Hare's Gap - Mourne Mountains - North...
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Panoramic photo by Jonathan Duke Taken 13:49, 09/12/2012 - Views loading...

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Hare's Gap - Mourne Mountains - Northern Ireland

The World > Europe > UK

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The Hare's Gap is the most dramatic mountain pass in the Mournes. Its sharply defined outlines indicate that ice once passed this way: using the Gap's convenient north-south alignment to advance and retreat over the entire Mournes range. In more recent times the Hare's Gap marked the exit point for smuggled goods which had crossed the hills from the coast along the Brandy Pad. The contraband (which included soap, leather, spices and coffee) was carried through the mountains on the backs of small ponies which descended by the Hare's Gap to the valley of the Trassey River and on to Hilltown (a favourite distribution centre). Nowadays, the Gap's easily reached central location on the rim of the High Mournes makes it a popular starting point for routes scaling adjoining peaks, or simply for a walk along the gentle contours of the Brandy Pad.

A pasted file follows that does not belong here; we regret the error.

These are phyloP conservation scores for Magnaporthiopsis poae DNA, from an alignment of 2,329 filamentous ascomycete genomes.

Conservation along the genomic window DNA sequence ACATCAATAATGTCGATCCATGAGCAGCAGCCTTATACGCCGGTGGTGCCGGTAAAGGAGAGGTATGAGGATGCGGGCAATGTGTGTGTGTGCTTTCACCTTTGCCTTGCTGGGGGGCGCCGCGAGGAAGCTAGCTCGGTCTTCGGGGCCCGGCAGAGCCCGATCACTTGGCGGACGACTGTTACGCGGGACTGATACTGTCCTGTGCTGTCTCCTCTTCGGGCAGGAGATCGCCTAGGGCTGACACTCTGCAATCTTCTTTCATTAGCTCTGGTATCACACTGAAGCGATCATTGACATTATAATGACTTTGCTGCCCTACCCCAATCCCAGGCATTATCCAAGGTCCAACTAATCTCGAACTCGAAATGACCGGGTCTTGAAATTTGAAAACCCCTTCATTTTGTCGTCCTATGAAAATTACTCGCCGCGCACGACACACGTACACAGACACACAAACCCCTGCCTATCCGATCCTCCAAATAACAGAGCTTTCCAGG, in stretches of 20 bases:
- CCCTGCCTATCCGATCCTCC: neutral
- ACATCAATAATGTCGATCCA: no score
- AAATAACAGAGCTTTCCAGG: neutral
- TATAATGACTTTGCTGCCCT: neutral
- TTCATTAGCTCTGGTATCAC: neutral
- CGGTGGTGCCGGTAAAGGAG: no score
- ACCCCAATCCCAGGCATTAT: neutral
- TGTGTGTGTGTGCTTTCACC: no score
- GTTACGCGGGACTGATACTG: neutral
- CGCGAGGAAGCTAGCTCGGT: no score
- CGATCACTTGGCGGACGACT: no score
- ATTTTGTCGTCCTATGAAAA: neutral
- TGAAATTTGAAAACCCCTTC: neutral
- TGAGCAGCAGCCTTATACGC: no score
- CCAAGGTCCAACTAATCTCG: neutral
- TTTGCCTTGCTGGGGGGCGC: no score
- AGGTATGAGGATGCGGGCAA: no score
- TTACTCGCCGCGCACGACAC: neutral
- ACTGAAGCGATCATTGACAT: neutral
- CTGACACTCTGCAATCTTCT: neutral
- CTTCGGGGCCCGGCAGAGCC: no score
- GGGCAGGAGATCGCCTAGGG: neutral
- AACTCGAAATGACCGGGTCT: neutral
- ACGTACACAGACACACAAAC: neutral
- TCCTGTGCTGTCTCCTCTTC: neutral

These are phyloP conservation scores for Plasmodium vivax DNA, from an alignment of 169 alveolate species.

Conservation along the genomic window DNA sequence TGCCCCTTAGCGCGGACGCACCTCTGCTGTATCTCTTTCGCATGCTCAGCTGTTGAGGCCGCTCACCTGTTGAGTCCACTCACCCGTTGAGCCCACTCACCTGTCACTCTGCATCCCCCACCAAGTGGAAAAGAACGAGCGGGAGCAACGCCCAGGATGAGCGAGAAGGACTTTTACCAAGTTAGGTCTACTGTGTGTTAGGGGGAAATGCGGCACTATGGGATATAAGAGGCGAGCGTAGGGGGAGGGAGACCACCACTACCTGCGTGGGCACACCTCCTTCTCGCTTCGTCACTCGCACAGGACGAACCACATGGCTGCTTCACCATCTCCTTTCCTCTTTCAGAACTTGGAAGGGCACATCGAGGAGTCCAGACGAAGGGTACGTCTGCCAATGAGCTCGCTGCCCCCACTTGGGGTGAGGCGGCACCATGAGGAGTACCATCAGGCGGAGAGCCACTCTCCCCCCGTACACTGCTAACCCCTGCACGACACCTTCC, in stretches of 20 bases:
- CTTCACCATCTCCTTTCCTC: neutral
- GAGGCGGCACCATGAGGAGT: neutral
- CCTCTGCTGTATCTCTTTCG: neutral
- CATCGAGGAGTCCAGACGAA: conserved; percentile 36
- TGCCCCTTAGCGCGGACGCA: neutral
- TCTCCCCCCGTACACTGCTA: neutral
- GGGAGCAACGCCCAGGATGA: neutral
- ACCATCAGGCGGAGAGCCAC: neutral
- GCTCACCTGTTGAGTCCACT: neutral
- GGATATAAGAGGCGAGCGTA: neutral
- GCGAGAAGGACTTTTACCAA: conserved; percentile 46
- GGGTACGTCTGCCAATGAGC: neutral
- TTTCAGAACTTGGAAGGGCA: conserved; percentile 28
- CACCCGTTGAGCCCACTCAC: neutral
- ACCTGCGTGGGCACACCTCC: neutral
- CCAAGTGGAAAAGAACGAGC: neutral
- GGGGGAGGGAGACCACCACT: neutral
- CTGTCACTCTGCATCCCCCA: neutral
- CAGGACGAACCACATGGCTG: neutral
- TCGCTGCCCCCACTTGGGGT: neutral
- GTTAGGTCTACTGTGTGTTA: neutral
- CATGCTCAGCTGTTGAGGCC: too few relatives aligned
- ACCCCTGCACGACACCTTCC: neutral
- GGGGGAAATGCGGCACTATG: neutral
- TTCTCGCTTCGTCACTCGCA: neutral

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This panorama was taken in UK, Europe

This is an overview of Europe

Europe is generally agreed to be the birthplace of western culture, including such legendary innovations as the democratic nation-state, football and tomato sauce.

The word Europe comes from the Greek goddess Europa, who was kidnapped by Zeus and plunked down on the island of Crete. Europa gradually changed from referring to mainland Greece until it extended finally to include Norway and Russia.

Don't be confused that Europe is called a continent without looking like an island, the way the other continents do. It's okay. The Ural mountains have steadily been there to divide Europe from Asia for the last 250 million years. Russia technically inhabits "Eurasia".

Europe is presently uniting into one political and economic zone with a common currency called the Euro. The European Union originated in 1993 and is now composed of 27 member states. Its headquarters is in Brussels, Belgium.

Do not confuse the EU with the Council of Europe, which has 47 member states and dates to 1949. These two bodies share the same flag, national anthem, and mission of integrating Europe. The headquarters of the Council are located in Strasbourg, France, and it is most famous for its European Court of Human Rights.

In spite of these two bodies, there is still no single Constitution or set of laws applying to all the countries of Europe. Debate rages over the role of the EU in regards to national sovereignty. As of January 2009, the Lisbon Treaty is the closest thing to a European Constitution, yet it has not been approved by all the EU states. 

Text by Steve Smith.

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